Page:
Exercises To Do and Avoid If You Have a Hernia

Man in gym prepares to lift heavy weights, an unsafe exercise choice for someone with a hernia. MIIS logo at bottom left.
A hernia is a defect or hole that develops in the tough tissue surrounding the abdomen, known as the fascia. Hernias can form almost anywhere in the abdomen and symptoms can include swelling, pain, a bulge, or no symptoms at all. While the hole itself is not concerning, the small possibility of abdominal contents, like the colon or fatty tissue, getting trapped in the hernia defect is what we are truly concerned about. This is not to mention the pain and discomfort that can limit one’s lifestyle, when the hernia becomes symptomatic.
Of all hernias, the majority occur in the groin (inguinal) and the vast majority occur in men. Other common types of hernia include: Femoral (occurring in the upper thigh), umbilical (by the belly button) and incisional (at a surgical site).

The definitive treatment for a hernia is surgery. However, if a hernia does not cause any pain or discomfort, you and your surgeon may decide to watch and wait. However, if you do wait on surgery, the hernia tends to progress in size; so younger, healthy patients are often prime candidates to repair a smaller, symptomatic hernia.


If you have a hernia, you should be cautious about some of the habits and exercises in your daily life. You do not need to give up on exercise completely, but you may need to modify your usual routine.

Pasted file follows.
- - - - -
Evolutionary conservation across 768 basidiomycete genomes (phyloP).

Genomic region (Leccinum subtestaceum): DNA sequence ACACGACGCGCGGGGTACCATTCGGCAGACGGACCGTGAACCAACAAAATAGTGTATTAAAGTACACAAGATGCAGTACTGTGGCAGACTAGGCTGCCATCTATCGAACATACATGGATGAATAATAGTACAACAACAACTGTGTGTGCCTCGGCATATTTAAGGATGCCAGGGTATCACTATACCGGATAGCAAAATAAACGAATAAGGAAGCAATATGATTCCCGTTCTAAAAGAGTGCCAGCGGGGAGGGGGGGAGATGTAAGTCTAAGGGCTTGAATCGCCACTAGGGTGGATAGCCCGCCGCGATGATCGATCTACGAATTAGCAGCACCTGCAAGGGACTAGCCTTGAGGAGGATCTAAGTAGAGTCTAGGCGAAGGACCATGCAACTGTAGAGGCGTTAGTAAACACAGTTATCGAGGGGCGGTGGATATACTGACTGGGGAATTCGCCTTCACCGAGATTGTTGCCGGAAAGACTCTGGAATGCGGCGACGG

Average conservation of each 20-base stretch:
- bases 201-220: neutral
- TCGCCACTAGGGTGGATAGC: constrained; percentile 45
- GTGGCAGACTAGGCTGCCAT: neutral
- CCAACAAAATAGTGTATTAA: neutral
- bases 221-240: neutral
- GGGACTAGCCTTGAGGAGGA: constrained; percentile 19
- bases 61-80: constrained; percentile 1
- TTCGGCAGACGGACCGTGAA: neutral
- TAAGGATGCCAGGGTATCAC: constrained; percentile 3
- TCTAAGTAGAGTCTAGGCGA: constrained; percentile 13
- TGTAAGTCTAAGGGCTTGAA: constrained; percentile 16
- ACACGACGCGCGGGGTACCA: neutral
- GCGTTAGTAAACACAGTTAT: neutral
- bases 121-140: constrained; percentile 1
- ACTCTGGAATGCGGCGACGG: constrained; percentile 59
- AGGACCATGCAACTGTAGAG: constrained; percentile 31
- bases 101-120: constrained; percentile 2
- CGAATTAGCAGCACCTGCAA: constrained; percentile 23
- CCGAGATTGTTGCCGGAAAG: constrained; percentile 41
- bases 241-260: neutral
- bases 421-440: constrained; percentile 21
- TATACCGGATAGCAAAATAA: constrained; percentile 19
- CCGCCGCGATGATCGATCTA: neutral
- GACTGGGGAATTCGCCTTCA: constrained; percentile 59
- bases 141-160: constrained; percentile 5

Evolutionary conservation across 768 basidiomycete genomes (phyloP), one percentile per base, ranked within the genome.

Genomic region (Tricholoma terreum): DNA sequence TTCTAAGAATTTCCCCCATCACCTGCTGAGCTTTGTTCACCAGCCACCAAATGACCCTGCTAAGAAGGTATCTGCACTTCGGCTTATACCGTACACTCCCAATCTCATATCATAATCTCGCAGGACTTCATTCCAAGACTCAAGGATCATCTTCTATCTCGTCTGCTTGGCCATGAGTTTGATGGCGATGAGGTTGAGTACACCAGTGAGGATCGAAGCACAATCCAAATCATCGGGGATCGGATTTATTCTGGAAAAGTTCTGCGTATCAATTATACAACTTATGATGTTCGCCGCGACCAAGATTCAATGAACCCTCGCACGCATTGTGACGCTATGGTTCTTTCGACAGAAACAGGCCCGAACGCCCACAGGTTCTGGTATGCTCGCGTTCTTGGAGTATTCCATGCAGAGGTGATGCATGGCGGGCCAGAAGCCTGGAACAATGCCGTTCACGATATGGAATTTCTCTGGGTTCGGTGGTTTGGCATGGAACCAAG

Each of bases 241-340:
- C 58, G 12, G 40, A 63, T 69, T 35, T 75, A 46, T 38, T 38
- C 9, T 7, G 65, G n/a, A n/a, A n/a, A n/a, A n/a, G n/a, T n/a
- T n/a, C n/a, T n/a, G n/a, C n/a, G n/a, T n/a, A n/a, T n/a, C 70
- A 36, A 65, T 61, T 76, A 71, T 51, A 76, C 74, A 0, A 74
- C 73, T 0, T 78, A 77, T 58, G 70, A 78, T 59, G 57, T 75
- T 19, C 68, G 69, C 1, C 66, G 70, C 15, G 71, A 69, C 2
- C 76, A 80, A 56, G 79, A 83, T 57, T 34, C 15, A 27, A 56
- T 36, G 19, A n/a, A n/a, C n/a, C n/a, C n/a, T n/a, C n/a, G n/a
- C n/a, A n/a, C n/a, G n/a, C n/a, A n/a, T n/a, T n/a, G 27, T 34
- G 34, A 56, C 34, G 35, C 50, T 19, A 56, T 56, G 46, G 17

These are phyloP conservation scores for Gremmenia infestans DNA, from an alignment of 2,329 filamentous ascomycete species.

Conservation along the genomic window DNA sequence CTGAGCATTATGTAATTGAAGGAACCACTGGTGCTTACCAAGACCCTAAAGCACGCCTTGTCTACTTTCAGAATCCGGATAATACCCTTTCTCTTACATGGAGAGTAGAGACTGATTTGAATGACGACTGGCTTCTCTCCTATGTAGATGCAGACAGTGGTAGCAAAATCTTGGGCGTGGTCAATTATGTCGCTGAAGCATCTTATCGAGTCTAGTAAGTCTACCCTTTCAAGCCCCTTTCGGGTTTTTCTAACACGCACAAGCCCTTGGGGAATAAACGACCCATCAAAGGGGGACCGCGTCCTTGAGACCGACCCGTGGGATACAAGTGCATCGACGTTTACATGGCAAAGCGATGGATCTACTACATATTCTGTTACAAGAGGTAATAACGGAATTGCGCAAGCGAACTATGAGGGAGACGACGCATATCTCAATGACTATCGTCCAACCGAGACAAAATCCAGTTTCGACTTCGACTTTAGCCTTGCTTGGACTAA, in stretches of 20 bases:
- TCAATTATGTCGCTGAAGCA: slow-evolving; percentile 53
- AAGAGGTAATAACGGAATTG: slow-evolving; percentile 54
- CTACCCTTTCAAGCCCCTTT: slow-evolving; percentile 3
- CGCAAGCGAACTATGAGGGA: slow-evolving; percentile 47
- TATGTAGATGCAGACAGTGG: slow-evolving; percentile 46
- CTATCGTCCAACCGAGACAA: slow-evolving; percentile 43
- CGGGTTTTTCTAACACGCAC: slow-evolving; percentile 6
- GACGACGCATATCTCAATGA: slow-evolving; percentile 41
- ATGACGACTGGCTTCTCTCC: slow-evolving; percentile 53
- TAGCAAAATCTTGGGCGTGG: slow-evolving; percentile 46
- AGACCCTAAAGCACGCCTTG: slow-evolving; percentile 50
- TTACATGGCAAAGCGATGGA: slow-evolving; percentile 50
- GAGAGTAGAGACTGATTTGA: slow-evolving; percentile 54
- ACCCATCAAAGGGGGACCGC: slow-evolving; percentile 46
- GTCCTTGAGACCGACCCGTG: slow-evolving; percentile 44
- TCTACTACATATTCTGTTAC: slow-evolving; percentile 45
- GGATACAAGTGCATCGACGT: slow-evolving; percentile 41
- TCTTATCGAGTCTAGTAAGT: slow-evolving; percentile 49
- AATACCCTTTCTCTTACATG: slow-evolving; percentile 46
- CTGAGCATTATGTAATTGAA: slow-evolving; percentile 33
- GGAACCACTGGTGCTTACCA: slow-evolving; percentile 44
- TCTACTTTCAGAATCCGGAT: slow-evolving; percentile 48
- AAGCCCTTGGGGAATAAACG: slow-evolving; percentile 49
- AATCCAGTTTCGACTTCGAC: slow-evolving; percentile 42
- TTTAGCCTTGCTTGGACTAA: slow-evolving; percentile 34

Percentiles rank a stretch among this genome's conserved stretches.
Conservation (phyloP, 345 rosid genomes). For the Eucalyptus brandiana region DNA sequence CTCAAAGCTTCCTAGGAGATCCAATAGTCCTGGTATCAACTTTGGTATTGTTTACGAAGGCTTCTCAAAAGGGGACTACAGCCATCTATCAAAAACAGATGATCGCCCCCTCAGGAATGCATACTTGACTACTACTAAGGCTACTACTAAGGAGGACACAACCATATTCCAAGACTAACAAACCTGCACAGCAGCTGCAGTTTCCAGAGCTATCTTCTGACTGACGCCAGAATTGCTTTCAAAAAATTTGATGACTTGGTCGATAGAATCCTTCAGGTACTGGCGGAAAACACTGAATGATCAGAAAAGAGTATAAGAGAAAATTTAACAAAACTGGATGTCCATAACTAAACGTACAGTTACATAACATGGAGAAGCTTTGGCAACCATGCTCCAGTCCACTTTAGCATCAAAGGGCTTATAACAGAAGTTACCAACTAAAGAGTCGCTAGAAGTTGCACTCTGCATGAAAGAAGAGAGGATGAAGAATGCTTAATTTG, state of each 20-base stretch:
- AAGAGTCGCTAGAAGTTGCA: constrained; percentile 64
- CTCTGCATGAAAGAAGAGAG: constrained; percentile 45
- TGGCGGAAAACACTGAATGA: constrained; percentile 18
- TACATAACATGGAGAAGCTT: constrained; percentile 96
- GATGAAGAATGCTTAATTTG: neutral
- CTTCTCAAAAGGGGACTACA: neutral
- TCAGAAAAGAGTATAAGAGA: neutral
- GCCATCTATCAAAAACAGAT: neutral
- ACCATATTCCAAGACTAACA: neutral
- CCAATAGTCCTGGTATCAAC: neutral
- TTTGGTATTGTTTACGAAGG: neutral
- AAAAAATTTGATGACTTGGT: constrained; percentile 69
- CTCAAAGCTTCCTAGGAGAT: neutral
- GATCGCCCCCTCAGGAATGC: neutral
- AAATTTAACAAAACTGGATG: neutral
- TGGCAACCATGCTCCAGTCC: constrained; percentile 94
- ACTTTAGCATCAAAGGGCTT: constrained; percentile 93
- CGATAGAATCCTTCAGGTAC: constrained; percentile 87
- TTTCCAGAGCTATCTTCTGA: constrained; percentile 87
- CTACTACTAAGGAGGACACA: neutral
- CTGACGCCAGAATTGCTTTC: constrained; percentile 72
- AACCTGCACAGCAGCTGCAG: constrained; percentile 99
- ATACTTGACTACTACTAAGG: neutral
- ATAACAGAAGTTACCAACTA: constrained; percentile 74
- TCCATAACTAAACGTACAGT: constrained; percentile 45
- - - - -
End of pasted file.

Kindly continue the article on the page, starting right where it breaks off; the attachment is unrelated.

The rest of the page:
A general rule of thumb is to not participate in high intensity workouts such as lifting weights, exercises that involve pulling and pushing, or high contact activities such as wrestling or football. The goal is to put less pressure on the abdomen. You can substitute your workout with hernia-friendly options such as yoga, walking, swimming, water aerobics, or biking. These are all low impact movements that tend not to worsen the state of the hernia and its symptoms.
Note: If you begin to experience significant pain in the area of the hernia, or a bulge that does not drop back into the abdomen when lying down or changing position, be sure to go to the nearest emergency room as this may indicate incarceration and strangulation of the hernia contents.


Hernias may not always be preventable, but there is advice you can follow to minimize your risk. Most importantly is to maintain a healthy weight through a well-balanced diet and exercise. Eating plenty of high fiber foods and staying well hydrated can avoid constipation which can, in turn, hasten the formation of a hernia. In your day-to-day life, you should avoid heavy lifting or do so very carefully – use your legs to lift rather than your back and abdomen. Finally, quit smoking.

The Bottom Line

Speak to your surgeon about how to approach treatment and what you should change in your daily routine to slow the progression of a hernia. If you don’t have a hernia, you should still pay attention to prevention such as proper exercise, staying hydrated, mindful lifting and eating a well-balanced diet.
If you would like to talk to one of our surgeons about your hernia concerns, contact us today. MIISspecializes in hernias and hernia repair.

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